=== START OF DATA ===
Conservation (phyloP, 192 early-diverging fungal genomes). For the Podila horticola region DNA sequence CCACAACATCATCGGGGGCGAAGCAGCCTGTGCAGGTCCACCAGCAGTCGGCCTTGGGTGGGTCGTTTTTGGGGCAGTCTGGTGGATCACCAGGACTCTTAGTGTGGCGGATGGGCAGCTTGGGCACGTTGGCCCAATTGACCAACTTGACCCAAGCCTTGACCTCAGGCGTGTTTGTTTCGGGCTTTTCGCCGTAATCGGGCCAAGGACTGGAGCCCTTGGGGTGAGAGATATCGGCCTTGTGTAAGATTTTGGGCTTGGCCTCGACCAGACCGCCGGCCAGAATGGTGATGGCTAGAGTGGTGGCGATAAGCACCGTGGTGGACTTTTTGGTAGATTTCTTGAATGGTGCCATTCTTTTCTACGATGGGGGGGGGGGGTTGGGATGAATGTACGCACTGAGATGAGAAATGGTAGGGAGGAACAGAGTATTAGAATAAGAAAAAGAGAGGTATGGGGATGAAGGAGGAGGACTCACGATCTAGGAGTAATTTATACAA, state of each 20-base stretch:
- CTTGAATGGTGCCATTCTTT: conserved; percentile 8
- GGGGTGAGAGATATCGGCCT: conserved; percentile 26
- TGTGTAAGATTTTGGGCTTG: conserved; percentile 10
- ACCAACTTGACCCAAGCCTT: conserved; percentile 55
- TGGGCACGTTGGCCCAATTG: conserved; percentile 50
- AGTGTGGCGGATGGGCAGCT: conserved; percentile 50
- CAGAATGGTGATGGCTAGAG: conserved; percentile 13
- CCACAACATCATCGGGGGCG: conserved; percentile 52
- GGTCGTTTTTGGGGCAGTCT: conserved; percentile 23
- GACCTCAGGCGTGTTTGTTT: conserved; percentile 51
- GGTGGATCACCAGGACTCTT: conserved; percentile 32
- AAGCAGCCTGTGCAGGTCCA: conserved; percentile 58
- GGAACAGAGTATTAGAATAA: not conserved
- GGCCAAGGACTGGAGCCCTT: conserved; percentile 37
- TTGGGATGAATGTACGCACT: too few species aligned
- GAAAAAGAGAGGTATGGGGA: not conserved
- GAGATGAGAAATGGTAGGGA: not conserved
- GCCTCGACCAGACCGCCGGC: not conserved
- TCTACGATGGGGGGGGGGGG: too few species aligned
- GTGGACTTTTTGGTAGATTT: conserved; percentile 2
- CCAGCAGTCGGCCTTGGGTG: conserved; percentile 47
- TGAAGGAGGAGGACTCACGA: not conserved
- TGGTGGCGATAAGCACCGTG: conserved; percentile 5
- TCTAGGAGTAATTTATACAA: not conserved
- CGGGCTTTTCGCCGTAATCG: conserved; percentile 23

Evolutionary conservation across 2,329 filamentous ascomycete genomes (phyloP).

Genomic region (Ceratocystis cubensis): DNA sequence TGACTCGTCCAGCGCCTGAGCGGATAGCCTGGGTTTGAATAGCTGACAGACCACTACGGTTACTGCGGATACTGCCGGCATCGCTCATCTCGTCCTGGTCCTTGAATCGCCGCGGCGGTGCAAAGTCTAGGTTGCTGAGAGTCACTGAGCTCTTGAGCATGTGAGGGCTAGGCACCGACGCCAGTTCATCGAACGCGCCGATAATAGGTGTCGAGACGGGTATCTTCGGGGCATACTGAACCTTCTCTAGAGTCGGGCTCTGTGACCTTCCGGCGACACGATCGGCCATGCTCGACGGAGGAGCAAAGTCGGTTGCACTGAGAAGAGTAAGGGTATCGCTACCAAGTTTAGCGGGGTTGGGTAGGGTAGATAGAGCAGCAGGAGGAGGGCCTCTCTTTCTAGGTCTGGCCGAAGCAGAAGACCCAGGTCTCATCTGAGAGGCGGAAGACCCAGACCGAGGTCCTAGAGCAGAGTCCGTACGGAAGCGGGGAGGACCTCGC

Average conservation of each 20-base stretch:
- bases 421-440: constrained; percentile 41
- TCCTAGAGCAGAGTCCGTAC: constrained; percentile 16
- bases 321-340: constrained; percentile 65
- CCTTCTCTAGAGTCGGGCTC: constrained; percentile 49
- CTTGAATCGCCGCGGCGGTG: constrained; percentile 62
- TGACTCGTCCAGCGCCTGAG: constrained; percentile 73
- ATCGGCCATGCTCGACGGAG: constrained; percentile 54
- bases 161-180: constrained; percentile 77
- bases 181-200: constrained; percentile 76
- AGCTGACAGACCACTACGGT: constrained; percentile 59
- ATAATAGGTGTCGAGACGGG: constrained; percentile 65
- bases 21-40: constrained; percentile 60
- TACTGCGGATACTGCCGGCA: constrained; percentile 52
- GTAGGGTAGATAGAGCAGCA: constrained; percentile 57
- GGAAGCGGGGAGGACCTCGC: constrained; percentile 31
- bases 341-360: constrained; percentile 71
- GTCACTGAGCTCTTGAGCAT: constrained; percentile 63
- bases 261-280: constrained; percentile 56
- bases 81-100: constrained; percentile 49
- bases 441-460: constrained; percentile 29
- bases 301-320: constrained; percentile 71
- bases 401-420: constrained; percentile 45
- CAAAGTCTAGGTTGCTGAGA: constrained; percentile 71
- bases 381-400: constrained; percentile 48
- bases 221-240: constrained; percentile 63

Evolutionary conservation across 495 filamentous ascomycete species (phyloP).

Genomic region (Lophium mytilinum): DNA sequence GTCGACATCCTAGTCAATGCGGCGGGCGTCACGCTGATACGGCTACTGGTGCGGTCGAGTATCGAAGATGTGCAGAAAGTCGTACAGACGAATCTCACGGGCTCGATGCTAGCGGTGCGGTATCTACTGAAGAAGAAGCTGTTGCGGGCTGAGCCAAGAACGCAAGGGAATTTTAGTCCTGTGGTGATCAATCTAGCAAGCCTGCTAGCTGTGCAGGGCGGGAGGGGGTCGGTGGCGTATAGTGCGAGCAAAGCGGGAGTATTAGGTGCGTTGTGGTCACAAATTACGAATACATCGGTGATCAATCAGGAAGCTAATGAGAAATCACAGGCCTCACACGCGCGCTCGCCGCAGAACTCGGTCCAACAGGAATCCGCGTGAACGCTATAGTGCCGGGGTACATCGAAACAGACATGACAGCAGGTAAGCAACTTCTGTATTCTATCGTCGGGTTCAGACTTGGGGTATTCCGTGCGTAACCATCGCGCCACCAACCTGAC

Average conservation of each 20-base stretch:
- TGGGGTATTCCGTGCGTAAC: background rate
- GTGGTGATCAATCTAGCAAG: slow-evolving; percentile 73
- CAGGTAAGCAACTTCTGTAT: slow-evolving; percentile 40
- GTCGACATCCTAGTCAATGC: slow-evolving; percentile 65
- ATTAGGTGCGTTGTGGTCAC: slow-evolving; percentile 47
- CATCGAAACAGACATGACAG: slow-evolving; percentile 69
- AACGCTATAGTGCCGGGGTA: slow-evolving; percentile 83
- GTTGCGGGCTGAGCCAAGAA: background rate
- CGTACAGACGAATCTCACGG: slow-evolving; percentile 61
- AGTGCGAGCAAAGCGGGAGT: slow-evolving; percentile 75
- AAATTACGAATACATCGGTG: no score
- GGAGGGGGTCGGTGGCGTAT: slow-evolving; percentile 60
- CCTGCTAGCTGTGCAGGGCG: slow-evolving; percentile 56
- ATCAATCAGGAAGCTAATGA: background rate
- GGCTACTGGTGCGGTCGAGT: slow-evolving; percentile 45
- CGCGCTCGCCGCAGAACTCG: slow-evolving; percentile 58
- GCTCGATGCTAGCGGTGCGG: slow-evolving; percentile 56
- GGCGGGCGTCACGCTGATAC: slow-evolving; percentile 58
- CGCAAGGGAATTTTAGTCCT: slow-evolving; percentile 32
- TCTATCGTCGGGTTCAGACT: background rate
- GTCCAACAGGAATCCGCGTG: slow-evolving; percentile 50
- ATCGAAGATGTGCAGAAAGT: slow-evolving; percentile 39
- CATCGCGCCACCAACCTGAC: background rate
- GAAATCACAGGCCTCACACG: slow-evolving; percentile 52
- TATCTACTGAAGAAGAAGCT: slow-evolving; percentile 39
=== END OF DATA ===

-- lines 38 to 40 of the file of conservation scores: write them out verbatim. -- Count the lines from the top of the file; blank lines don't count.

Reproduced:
- bases 181-200: constrained; percentile 76
- AGCTGACAGACCACTACGGT: constrained; percentile 59
- ATAATAGGTGTCGAGACGGG: constrained; percentile 65